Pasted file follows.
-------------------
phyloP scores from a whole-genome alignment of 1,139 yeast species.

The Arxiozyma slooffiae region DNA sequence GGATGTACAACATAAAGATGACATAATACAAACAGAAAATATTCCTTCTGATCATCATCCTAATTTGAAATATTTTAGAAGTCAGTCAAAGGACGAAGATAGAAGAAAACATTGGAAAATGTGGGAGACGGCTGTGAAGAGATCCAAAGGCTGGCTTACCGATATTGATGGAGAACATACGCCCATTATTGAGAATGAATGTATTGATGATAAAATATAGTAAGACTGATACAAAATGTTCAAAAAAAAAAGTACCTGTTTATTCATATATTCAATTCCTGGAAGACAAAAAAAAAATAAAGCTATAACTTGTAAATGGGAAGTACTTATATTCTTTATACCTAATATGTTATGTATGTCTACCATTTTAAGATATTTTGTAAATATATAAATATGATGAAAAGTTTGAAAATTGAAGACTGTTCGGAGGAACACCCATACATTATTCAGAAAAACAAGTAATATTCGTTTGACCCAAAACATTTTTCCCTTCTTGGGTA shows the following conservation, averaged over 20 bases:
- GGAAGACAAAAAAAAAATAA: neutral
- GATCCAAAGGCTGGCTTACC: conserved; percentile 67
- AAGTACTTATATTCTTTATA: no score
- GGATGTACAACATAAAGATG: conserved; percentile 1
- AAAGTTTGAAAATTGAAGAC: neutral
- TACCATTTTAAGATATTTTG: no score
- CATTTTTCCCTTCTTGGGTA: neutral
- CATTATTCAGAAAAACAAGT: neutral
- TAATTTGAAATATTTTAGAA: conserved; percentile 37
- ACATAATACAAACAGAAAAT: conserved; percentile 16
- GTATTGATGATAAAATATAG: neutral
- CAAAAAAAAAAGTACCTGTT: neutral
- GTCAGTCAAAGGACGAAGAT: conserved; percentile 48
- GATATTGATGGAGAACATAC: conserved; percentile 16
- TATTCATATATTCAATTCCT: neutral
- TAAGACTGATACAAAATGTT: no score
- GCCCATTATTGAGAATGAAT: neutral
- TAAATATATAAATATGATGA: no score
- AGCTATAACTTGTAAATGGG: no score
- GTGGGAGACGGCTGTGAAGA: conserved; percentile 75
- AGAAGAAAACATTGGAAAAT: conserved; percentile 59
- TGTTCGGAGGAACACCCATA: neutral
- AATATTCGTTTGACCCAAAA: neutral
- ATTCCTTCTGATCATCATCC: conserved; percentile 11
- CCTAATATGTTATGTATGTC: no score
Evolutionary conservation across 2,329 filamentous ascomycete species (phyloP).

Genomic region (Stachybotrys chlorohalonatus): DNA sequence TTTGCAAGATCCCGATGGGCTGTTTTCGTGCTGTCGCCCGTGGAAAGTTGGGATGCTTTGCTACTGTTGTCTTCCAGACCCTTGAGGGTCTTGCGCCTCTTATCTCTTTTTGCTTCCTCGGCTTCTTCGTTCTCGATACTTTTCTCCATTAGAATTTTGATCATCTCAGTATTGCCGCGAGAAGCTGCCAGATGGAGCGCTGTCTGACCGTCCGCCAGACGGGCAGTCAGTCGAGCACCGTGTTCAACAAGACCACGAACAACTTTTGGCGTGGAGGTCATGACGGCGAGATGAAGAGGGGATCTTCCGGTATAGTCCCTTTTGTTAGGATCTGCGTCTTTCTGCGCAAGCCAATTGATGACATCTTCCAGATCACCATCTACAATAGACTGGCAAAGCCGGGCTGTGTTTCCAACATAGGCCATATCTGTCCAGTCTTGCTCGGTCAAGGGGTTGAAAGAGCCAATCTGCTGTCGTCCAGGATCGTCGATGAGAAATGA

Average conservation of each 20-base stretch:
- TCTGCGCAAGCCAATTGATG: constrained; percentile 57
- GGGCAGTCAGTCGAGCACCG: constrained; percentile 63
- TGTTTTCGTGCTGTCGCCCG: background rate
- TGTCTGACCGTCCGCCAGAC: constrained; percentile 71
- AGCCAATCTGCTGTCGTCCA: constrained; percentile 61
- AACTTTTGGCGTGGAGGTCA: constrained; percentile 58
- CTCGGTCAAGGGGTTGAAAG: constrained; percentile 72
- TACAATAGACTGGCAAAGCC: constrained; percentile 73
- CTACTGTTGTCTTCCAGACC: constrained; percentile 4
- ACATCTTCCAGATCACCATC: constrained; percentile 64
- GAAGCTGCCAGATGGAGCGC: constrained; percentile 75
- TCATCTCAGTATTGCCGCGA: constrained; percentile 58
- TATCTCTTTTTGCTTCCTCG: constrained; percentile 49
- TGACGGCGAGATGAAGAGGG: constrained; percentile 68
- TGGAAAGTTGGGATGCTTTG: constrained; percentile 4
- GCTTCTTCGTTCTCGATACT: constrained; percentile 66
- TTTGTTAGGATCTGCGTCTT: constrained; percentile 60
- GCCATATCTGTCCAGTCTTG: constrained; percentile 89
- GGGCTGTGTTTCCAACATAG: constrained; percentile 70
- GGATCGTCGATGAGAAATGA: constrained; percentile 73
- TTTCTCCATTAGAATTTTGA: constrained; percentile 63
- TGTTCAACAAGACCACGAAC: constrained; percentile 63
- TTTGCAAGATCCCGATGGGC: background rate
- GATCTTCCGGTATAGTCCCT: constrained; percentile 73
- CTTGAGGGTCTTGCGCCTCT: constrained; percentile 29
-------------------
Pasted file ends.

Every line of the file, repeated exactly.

phyloP scores from a whole-genome alignment of 1,139 yeast species.

The Arxiozyma slooffiae region DNA sequence GGATGTACAACATAAAGATGACATAATACAAACAGAAAATATTCCTTCTGATCATCATCCTAATTTGAAATATTTTAGAAGTCAGTCAAAGGACGAAGATAGAAGAAAACATTGGAAAATGTGGGAGACGGCTGTGAAGAGATCCAAAGGCTGGCTTACCGATATTGATGGAGAACATACGCCCATTATTGAGAATGAATGTATTGATGATAAAATATAGTAAGACTGATACAAAATGTTCAAAAAAAAAAGTACCTGTTTATTCATATATTCAATTCCTGGAAGACAAAAAAAAAATAAAGCTATAACTTGTAAATGGGAAGTACTTATATTCTTTATACCTAATATGTTATGTATGTCTACCATTTTAAGATATTTTGTAAATATATAAATATGATGAAAAGTTTGAAAATTGAAGACTGTTCGGAGGAACACCCATACATTATTCAGAAAAACAAGTAATATTCGTTTGACCCAAAACATTTTTCCCTTCTTGGGTA shows the following conservation, averaged over 20 bases:
- GGAAGACAAAAAAAAAATAA: neutral
- GATCCAAAGGCTGGCTTACC: conserved; percentile 67
- AAGTACTTATATTCTTTATA: no score
- GGATGTACAACATAAAGATG: conserved; percentile 1
- AAAGTTTGAAAATTGAAGAC: neutral
- TACCATTTTAAGATATTTTG: no score
- CATTTTTCCCTTCTTGGGTA: neutral
- CATTATTCAGAAAAACAAGT: neutral
- TAATTTGAAATATTTTAGAA: conserved; percentile 37
- ACATAATACAAACAGAAAAT: conserved; percentile 16
- GTATTGATGATAAAATATAG: neutral
- CAAAAAAAAAAGTACCTGTT: neutral
- GTCAGTCAAAGGACGAAGAT: conserved; percentile 48
- GATATTGATGGAGAACATAC: conserved; percentile 16
- TATTCATATATTCAATTCCT: neutral
- TAAGACTGATACAAAATGTT: no score
- GCCCATTATTGAGAATGAAT: neutral
- TAAATATATAAATATGATGA: no score
- AGCTATAACTTGTAAATGGG: no score
- GTGGGAGACGGCTGTGAAGA: conserved; percentile 75
- AGAAGAAAACATTGGAAAAT: conserved; percentile 59
- TGTTCGGAGGAACACCCATA: neutral
- AATATTCGTTTGACCCAAAA: neutral
- ATTCCTTCTGATCATCATCC: conserved; percentile 11
- CCTAATATGTTATGTATGTC: no score
Evolutionary conservation across 2,329 filamentous ascomycete species (phyloP).

Genomic region (Stachybotrys chlorohalonatus): DNA sequence TTTGCAAGATCCCGATGGGCTGTTTTCGTGCTGTCGCCCGTGGAAAGTTGGGATGCTTTGCTACTGTTGTCTTCCAGACCCTTGAGGGTCTTGCGCCTCTTATCTCTTTTTGCTTCCTCGGCTTCTTCGTTCTCGATACTTTTCTCCATTAGAATTTTGATCATCTCAGTATTGCCGCGAGAAGCTGCCAGATGGAGCGCTGTCTGACCGTCCGCCAGACGGGCAGTCAGTCGAGCACCGTGTTCAACAAGACCACGAACAACTTTTGGCGTGGAGGTCATGACGGCGAGATGAAGAGGGGATCTTCCGGTATAGTCCCTTTTGTTAGGATCTGCGTCTTTCTGCGCAAGCCAATTGATGACATCTTCCAGATCACCATCTACAATAGACTGGCAAAGCCGGGCTGTGTTTCCAACATAGGCCATATCTGTCCAGTCTTGCTCGGTCAAGGGGTTGAAAGAGCCAATCTGCTGTCGTCCAGGATCGTCGATGAGAAATGA

Average conservation of each 20-base stretch:
- TCTGCGCAAGCCAATTGATG: constrained; percentile 57
- GGGCAGTCAGTCGAGCACCG: constrained; percentile 63
- TGTTTTCGTGCTGTCGCCCG: background rate
- TGTCTGACCGTCCGCCAGAC: constrained; percentile 71
- AGCCAATCTGCTGTCGTCCA: constrained; percentile 61
- AACTTTTGGCGTGGAGGTCA: constrained; percentile 58
- CTCGGTCAAGGGGTTGAAAG: constrained; percentile 72
- TACAATAGACTGGCAAAGCC: constrained; percentile 73
- CTACTGTTGTCTTCCAGACC: constrained; percentile 4
- ACATCTTCCAGATCACCATC: constrained; percentile 64
- GAAGCTGCCAGATGGAGCGC: constrained; percentile 75
- TCATCTCAGTATTGCCGCGA: constrained; percentile 58
- TATCTCTTTTTGCTTCCTCG: constrained; percentile 49
- TGACGGCGAGATGAAGAGGG: constrained; percentile 68
- TGGAAAGTTGGGATGCTTTG: constrained; percentile 4
- GCTTCTTCGTTCTCGATACT: constrained; percentile 66
- TTTGTTAGGATCTGCGTCTT: constrained; percentile 60
- GCCATATCTGTCCAGTCTTG: constrained; percentile 89
- GGGCTGTGTTTCCAACATAG: constrained; percentile 70
- GGATCGTCGATGAGAAATGA: constrained; percentile 73
- TTTCTCCATTAGAATTTTGA: constrained; percentile 63
- TGTTCAACAAGACCACGAAC: constrained; percentile 63
- TTTGCAAGATCCCGATGGGC: background rate
- GATCTTCCGGTATAGTCCCT: constrained; percentile 73
- CTTGAGGGTCTTGCGCCTCT: constrained; percentile 29